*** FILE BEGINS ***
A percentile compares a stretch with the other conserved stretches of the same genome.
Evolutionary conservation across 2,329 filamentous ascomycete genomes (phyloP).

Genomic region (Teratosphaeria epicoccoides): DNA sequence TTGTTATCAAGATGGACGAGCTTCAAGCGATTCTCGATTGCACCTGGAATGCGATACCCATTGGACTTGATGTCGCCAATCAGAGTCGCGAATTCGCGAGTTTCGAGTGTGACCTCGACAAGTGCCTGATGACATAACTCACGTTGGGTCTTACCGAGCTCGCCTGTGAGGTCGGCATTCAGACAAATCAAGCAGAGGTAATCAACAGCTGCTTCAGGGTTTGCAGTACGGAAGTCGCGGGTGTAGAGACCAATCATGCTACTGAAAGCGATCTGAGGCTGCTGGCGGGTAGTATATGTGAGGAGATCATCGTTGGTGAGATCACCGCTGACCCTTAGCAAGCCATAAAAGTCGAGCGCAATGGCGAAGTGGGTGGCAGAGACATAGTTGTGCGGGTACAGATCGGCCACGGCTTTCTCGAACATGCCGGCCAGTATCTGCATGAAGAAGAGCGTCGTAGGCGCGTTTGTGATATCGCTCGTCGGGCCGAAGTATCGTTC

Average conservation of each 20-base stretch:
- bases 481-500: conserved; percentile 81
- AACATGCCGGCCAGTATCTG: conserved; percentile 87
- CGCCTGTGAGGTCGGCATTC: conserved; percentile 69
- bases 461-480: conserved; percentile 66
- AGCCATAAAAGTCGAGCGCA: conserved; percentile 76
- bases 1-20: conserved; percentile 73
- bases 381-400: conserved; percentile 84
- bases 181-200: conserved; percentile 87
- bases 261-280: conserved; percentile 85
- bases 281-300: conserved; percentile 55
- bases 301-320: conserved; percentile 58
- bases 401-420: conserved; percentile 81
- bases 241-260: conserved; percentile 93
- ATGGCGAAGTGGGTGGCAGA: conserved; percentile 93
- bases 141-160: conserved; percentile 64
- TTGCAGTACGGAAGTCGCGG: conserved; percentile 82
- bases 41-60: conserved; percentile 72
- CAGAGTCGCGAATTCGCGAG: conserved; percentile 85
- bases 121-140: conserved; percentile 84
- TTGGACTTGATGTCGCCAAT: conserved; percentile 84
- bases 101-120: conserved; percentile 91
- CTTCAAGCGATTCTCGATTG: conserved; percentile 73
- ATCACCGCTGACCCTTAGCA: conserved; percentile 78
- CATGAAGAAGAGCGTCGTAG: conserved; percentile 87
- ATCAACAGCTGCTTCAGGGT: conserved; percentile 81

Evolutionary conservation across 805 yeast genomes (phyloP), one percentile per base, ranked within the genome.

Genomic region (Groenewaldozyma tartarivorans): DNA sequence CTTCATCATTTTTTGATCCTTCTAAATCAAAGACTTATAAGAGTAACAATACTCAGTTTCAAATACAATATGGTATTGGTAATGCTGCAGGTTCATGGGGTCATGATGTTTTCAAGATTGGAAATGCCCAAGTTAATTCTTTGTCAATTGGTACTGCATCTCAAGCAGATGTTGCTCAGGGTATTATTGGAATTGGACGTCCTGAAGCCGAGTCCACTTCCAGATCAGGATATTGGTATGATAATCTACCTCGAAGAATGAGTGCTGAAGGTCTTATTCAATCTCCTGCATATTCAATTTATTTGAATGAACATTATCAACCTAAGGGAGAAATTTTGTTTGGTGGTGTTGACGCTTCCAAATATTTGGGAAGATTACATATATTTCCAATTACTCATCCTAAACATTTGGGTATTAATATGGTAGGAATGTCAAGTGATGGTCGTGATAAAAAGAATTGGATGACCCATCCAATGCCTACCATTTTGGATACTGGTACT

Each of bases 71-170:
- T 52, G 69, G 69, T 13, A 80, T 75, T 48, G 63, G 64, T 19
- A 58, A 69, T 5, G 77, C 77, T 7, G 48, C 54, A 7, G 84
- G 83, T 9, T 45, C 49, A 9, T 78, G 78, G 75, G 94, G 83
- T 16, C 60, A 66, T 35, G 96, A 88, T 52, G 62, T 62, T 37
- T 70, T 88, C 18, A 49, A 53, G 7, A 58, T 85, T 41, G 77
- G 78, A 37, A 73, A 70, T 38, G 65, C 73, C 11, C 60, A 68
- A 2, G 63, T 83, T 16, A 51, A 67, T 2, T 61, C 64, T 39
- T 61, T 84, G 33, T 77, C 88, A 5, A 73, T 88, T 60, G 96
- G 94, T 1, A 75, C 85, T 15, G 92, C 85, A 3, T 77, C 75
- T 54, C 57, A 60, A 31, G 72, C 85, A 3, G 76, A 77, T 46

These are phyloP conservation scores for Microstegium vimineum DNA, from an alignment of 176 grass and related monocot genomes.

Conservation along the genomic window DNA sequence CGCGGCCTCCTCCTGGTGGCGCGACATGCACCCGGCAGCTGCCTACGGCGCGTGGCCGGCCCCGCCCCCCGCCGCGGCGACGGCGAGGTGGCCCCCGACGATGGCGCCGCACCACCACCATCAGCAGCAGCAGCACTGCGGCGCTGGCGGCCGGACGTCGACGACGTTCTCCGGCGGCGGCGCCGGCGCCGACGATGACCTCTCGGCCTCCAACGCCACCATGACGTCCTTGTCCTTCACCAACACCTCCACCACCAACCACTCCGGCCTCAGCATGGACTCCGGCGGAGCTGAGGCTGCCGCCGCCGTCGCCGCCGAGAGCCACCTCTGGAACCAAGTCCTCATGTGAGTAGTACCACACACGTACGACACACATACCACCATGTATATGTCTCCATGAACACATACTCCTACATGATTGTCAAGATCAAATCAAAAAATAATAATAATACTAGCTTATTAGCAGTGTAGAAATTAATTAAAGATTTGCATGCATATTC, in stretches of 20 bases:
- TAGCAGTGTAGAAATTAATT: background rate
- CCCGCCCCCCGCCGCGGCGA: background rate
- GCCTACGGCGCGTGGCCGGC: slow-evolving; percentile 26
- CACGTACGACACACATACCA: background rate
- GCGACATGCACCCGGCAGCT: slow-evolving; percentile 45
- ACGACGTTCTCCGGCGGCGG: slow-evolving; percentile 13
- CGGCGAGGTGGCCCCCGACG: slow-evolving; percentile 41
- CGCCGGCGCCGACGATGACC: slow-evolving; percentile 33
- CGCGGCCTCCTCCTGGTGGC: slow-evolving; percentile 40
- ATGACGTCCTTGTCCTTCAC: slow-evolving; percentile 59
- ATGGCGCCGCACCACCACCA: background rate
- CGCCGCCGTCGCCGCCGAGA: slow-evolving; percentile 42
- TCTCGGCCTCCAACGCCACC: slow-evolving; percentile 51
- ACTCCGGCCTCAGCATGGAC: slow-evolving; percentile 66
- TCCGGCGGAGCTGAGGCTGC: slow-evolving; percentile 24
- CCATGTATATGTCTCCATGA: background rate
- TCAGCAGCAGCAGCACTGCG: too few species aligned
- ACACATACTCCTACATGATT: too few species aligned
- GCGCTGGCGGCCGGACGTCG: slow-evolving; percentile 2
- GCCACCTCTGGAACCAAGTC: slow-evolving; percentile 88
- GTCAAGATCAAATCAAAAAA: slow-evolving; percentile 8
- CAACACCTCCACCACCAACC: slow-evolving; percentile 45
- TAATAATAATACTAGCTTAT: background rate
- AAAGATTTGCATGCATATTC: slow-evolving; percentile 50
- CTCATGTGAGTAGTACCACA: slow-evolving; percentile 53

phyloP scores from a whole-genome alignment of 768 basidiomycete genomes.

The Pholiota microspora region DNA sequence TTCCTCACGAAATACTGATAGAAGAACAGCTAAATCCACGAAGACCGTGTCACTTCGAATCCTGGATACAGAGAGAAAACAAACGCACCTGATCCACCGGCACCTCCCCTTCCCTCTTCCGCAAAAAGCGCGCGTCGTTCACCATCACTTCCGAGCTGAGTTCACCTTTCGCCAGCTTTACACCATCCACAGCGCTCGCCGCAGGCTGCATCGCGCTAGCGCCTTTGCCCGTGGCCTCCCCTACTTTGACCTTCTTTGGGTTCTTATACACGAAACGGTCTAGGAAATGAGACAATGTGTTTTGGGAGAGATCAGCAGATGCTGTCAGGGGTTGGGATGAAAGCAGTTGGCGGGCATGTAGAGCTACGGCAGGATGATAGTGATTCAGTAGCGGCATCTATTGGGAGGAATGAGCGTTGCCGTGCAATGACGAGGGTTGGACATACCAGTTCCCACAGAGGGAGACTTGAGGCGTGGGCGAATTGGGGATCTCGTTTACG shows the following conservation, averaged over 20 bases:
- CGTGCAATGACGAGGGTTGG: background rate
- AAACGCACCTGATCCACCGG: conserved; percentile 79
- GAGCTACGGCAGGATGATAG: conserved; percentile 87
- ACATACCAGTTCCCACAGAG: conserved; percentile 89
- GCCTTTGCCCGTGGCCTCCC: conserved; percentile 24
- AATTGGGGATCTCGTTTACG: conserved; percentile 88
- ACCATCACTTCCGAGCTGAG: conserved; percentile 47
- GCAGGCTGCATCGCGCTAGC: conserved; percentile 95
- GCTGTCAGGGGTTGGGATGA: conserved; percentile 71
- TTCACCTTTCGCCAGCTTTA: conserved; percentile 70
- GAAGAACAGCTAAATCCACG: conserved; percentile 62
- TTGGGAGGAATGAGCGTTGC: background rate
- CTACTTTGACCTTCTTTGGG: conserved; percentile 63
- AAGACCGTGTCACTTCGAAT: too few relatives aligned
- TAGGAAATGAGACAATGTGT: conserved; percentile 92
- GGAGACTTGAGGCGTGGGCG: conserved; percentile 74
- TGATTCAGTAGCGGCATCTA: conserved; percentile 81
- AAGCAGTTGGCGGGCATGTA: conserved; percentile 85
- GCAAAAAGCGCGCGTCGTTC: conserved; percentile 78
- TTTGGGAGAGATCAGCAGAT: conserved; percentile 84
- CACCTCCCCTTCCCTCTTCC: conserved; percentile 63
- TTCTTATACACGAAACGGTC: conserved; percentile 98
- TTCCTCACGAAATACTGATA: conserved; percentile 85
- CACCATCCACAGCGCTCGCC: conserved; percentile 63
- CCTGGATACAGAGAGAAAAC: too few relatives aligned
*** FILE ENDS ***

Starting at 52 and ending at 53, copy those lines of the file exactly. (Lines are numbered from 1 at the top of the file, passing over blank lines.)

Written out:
- CGCCGGCGCCGACGATGACC: slow-evolving; percentile 33
- CGCGGCCTCCTCCTGGTGGC: slow-evolving; percentile 40